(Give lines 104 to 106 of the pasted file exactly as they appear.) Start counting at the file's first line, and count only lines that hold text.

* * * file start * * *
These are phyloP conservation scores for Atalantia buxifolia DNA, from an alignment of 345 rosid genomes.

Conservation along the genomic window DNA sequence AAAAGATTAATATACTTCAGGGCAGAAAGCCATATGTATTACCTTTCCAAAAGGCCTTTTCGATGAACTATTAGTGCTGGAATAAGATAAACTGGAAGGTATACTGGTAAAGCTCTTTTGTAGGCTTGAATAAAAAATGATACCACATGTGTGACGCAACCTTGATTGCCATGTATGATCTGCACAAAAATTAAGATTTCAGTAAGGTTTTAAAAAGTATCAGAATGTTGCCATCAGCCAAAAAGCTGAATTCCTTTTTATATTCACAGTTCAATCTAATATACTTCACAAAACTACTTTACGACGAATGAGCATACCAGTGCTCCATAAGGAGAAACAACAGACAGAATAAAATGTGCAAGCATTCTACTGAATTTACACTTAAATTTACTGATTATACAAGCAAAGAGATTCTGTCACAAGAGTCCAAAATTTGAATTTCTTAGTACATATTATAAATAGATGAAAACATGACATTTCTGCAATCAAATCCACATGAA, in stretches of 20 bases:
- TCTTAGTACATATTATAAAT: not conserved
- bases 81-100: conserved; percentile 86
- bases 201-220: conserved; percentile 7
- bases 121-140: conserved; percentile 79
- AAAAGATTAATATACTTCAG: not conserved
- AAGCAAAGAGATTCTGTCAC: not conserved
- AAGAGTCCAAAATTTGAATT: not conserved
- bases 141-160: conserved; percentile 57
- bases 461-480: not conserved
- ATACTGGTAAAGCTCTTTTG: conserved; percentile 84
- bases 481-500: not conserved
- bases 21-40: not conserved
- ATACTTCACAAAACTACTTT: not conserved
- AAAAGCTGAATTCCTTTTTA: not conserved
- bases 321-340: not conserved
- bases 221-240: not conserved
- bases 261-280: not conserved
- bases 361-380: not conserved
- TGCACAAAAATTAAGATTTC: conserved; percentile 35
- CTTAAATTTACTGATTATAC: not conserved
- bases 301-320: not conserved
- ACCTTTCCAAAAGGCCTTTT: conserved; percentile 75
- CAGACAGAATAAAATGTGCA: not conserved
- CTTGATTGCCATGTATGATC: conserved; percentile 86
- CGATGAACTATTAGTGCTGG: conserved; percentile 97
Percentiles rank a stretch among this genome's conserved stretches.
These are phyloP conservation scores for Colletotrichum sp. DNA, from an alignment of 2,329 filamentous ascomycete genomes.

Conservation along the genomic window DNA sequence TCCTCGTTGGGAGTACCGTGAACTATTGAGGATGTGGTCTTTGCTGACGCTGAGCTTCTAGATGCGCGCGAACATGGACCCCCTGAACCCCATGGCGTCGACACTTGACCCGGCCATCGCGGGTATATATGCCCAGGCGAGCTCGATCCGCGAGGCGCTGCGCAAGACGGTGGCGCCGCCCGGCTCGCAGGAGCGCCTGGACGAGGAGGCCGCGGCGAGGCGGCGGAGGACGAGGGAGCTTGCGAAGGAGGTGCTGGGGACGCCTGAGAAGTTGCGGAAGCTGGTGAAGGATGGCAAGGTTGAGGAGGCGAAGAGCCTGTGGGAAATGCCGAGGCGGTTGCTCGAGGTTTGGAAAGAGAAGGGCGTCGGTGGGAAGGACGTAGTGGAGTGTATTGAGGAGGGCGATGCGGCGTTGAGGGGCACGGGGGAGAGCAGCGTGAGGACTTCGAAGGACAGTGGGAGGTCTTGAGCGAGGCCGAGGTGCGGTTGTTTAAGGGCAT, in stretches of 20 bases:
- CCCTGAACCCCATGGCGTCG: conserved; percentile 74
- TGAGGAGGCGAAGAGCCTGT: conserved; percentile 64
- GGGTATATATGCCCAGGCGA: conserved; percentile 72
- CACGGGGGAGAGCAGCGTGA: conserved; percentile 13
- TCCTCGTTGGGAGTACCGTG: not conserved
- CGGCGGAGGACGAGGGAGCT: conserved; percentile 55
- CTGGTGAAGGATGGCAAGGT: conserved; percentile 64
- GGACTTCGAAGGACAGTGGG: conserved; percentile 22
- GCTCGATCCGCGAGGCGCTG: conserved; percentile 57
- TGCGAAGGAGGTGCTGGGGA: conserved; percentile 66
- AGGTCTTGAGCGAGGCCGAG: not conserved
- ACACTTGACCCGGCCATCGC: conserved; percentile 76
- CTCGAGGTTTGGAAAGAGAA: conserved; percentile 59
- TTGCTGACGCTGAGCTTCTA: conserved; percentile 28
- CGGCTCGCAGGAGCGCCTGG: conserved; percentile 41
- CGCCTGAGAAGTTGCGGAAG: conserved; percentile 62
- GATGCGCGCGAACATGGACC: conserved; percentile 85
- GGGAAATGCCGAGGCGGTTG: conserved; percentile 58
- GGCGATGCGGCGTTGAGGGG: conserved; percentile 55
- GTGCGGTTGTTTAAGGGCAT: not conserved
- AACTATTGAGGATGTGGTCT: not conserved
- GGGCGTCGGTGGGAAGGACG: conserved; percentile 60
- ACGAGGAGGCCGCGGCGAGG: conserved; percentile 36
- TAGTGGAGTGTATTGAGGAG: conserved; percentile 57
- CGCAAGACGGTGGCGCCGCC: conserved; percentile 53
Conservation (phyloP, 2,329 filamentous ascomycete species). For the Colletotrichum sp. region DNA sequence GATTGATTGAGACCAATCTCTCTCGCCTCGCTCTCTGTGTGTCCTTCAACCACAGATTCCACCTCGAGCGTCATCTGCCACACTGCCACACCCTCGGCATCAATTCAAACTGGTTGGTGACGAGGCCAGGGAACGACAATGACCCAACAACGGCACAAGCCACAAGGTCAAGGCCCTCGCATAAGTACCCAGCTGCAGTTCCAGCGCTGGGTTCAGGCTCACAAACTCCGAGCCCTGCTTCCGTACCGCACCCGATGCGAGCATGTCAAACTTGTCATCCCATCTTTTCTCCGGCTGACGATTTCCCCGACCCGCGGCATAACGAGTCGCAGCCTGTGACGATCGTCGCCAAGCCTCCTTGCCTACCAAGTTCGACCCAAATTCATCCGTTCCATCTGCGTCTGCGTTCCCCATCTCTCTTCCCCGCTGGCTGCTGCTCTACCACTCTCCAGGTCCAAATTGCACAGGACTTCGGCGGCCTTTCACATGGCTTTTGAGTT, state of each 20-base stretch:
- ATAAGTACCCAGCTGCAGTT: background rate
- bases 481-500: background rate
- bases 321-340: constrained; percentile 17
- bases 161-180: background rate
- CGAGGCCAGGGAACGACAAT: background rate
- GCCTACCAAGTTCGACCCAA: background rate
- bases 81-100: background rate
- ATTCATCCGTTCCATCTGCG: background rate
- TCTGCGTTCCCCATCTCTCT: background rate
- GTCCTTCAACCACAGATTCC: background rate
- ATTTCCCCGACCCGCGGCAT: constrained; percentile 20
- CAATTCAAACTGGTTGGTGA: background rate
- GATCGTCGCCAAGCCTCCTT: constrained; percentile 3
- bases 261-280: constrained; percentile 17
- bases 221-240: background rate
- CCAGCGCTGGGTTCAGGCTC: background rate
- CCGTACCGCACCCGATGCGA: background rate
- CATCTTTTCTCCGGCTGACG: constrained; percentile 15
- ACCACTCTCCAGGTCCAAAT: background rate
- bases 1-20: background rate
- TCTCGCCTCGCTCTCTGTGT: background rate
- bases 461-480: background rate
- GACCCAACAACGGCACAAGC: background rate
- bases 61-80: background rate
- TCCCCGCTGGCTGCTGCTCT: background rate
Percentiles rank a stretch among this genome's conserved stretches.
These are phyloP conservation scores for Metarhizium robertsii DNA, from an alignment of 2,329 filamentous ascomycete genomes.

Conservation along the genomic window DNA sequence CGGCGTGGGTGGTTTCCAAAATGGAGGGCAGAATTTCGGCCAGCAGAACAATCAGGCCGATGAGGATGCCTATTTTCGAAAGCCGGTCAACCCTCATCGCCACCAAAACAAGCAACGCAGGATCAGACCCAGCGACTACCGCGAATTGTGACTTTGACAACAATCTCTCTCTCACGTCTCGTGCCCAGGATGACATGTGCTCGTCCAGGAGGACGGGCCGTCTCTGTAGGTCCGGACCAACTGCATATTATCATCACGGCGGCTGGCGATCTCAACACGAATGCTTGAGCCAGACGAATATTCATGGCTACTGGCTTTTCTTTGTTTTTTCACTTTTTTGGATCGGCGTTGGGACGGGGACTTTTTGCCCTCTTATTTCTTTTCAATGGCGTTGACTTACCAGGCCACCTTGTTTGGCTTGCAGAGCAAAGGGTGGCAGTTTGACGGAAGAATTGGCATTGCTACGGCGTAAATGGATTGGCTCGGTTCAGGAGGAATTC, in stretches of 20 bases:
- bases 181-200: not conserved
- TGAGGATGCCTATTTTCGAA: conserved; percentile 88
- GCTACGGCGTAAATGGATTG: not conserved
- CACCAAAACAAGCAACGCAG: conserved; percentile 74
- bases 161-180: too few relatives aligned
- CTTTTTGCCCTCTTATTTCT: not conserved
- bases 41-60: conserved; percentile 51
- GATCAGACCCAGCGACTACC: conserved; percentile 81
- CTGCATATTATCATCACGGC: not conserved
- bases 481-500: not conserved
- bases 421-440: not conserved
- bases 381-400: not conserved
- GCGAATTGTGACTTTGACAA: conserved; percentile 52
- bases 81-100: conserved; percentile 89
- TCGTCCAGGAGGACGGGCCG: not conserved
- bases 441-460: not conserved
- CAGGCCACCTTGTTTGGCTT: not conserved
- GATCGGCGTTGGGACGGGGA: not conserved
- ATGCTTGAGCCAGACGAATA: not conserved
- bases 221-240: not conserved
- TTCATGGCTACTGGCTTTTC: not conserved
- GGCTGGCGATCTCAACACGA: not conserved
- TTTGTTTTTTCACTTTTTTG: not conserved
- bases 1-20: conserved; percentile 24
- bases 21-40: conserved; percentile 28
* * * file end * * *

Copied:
- bases 221-240: not conserved
- TTCATGGCTACTGGCTTTTC: not conserved
- GGCTGGCGATCTCAACACGA: not conserved